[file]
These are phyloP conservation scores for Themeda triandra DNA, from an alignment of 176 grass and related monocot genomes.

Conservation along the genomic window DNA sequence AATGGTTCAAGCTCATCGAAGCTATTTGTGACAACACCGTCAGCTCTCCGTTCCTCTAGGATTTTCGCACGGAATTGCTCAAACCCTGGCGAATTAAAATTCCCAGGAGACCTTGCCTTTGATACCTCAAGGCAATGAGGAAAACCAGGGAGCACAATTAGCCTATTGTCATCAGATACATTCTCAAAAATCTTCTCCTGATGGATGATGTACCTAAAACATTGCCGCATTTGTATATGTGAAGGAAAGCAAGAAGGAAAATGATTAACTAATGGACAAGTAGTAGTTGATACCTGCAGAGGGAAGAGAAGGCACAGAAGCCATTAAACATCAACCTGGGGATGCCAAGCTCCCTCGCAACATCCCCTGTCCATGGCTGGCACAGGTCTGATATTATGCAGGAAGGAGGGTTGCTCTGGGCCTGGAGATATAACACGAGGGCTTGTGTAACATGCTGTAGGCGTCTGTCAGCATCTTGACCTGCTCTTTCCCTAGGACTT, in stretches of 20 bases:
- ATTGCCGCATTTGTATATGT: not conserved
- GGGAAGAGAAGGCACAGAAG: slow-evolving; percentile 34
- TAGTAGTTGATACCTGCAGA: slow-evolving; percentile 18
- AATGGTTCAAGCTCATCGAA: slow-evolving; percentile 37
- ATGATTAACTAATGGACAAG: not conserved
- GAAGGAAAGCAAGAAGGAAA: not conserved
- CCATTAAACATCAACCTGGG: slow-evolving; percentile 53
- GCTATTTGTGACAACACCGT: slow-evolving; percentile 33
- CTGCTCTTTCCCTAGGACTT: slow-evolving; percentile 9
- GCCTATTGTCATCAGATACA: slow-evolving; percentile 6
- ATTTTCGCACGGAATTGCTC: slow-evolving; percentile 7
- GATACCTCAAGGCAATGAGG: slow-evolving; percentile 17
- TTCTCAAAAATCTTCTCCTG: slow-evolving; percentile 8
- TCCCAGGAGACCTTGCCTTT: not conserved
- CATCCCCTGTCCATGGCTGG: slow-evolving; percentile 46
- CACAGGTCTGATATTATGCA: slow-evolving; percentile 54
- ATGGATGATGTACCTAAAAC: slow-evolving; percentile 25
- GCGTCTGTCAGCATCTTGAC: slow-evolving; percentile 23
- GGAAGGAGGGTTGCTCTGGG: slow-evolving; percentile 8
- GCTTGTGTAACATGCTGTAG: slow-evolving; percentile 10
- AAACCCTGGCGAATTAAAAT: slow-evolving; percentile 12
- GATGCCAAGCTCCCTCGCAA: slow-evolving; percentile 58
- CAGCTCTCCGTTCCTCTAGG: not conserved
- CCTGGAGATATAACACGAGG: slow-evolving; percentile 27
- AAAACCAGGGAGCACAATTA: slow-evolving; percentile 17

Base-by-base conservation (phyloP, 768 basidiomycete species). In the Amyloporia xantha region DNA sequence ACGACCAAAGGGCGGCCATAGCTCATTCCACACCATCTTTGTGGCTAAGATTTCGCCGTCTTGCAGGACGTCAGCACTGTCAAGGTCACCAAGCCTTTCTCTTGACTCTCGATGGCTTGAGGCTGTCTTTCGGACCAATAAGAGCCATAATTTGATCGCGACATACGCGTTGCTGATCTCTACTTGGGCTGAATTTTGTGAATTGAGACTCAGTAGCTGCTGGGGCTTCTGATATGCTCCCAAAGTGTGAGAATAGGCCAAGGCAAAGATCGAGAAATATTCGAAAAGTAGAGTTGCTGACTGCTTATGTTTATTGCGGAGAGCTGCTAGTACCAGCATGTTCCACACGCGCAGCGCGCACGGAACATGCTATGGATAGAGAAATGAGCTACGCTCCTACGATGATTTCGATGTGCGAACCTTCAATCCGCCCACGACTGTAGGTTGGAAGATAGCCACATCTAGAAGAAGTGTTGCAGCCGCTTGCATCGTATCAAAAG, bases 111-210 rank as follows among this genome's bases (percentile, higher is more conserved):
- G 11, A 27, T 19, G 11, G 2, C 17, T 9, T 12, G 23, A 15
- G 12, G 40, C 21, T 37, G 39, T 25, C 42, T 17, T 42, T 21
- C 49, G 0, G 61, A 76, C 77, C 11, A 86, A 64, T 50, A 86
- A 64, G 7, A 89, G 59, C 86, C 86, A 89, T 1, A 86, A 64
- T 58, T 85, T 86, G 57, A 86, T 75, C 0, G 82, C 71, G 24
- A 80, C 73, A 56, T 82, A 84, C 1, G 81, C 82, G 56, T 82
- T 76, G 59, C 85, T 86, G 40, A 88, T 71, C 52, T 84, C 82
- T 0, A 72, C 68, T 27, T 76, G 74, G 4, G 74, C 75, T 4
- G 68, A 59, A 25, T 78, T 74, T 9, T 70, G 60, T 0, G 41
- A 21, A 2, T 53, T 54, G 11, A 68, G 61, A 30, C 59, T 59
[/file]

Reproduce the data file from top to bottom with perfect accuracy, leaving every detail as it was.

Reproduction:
These are phyloP conservation scores for Themeda triandra DNA, from an alignment of 176 grass and related monocot genomes.

Conservation along the genomic window DNA sequence AATGGTTCAAGCTCATCGAAGCTATTTGTGACAACACCGTCAGCTCTCCGTTCCTCTAGGATTTTCGCACGGAATTGCTCAAACCCTGGCGAATTAAAATTCCCAGGAGACCTTGCCTTTGATACCTCAAGGCAATGAGGAAAACCAGGGAGCACAATTAGCCTATTGTCATCAGATACATTCTCAAAAATCTTCTCCTGATGGATGATGTACCTAAAACATTGCCGCATTTGTATATGTGAAGGAAAGCAAGAAGGAAAATGATTAACTAATGGACAAGTAGTAGTTGATACCTGCAGAGGGAAGAGAAGGCACAGAAGCCATTAAACATCAACCTGGGGATGCCAAGCTCCCTCGCAACATCCCCTGTCCATGGCTGGCACAGGTCTGATATTATGCAGGAAGGAGGGTTGCTCTGGGCCTGGAGATATAACACGAGGGCTTGTGTAACATGCTGTAGGCGTCTGTCAGCATCTTGACCTGCTCTTTCCCTAGGACTT, in stretches of 20 bases:
- ATTGCCGCATTTGTATATGT: not conserved
- GGGAAGAGAAGGCACAGAAG: slow-evolving; percentile 34
- TAGTAGTTGATACCTGCAGA: slow-evolving; percentile 18
- AATGGTTCAAGCTCATCGAA: slow-evolving; percentile 37
- ATGATTAACTAATGGACAAG: not conserved
- GAAGGAAAGCAAGAAGGAAA: not conserved
- CCATTAAACATCAACCTGGG: slow-evolving; percentile 53
- GCTATTTGTGACAACACCGT: slow-evolving; percentile 33
- CTGCTCTTTCCCTAGGACTT: slow-evolving; percentile 9
- GCCTATTGTCATCAGATACA: slow-evolving; percentile 6
- ATTTTCGCACGGAATTGCTC: slow-evolving; percentile 7
- GATACCTCAAGGCAATGAGG: slow-evolving; percentile 17
- TTCTCAAAAATCTTCTCCTG: slow-evolving; percentile 8
- TCCCAGGAGACCTTGCCTTT: not conserved
- CATCCCCTGTCCATGGCTGG: slow-evolving; percentile 46
- CACAGGTCTGATATTATGCA: slow-evolving; percentile 54
- ATGGATGATGTACCTAAAAC: slow-evolving; percentile 25
- GCGTCTGTCAGCATCTTGAC: slow-evolving; percentile 23
- GGAAGGAGGGTTGCTCTGGG: slow-evolving; percentile 8
- GCTTGTGTAACATGCTGTAG: slow-evolving; percentile 10
- AAACCCTGGCGAATTAAAAT: slow-evolving; percentile 12
- GATGCCAAGCTCCCTCGCAA: slow-evolving; percentile 58
- CAGCTCTCCGTTCCTCTAGG: not conserved
- CCTGGAGATATAACACGAGG: slow-evolving; percentile 27
- AAAACCAGGGAGCACAATTA: slow-evolving; percentile 17

Base-by-base conservation (phyloP, 768 basidiomycete species). In the Amyloporia xantha region DNA sequence ACGACCAAAGGGCGGCCATAGCTCATTCCACACCATCTTTGTGGCTAAGATTTCGCCGTCTTGCAGGACGTCAGCACTGTCAAGGTCACCAAGCCTTTCTCTTGACTCTCGATGGCTTGAGGCTGTCTTTCGGACCAATAAGAGCCATAATTTGATCGCGACATACGCGTTGCTGATCTCTACTTGGGCTGAATTTTGTGAATTGAGACTCAGTAGCTGCTGGGGCTTCTGATATGCTCCCAAAGTGTGAGAATAGGCCAAGGCAAAGATCGAGAAATATTCGAAAAGTAGAGTTGCTGACTGCTTATGTTTATTGCGGAGAGCTGCTAGTACCAGCATGTTCCACACGCGCAGCGCGCACGGAACATGCTATGGATAGAGAAATGAGCTACGCTCCTACGATGATTTCGATGTGCGAACCTTCAATCCGCCCACGACTGTAGGTTGGAAGATAGCCACATCTAGAAGAAGTGTTGCAGCCGCTTGCATCGTATCAAAAG, bases 111-210 rank as follows among this genome's bases (percentile, higher is more conserved):
- G 11, A 27, T 19, G 11, G 2, C 17, T 9, T 12, G 23, A 15
- G 12, G 40, C 21, T 37, G 39, T 25, C 42, T 17, T 42, T 21
- C 49, G 0, G 61, A 76, C 77, C 11, A 86, A 64, T 50, A 86
- A 64, G 7, A 89, G 59, C 86, C 86, A 89, T 1, A 86, A 64
- T 58, T 85, T 86, G 57, A 86, T 75, C 0, G 82, C 71, G 24
- A 80, C 73, A 56, T 82, A 84, C 1, G 81, C 82, G 56, T 82
- T 76, G 59, C 85, T 86, G 40, A 88, T 71, C 52, T 84, C 82
- T 0, A 72, C 68, T 27, T 76, G 74, G 4, G 74, C 75, T 4
- G 68, A 59, A 25, T 78, T 74, T 9, T 70, G 60, T 0, G 41
- A 21, A 2, T 53, T 54, G 11, A 68, G 61, A 30, C 59, T 59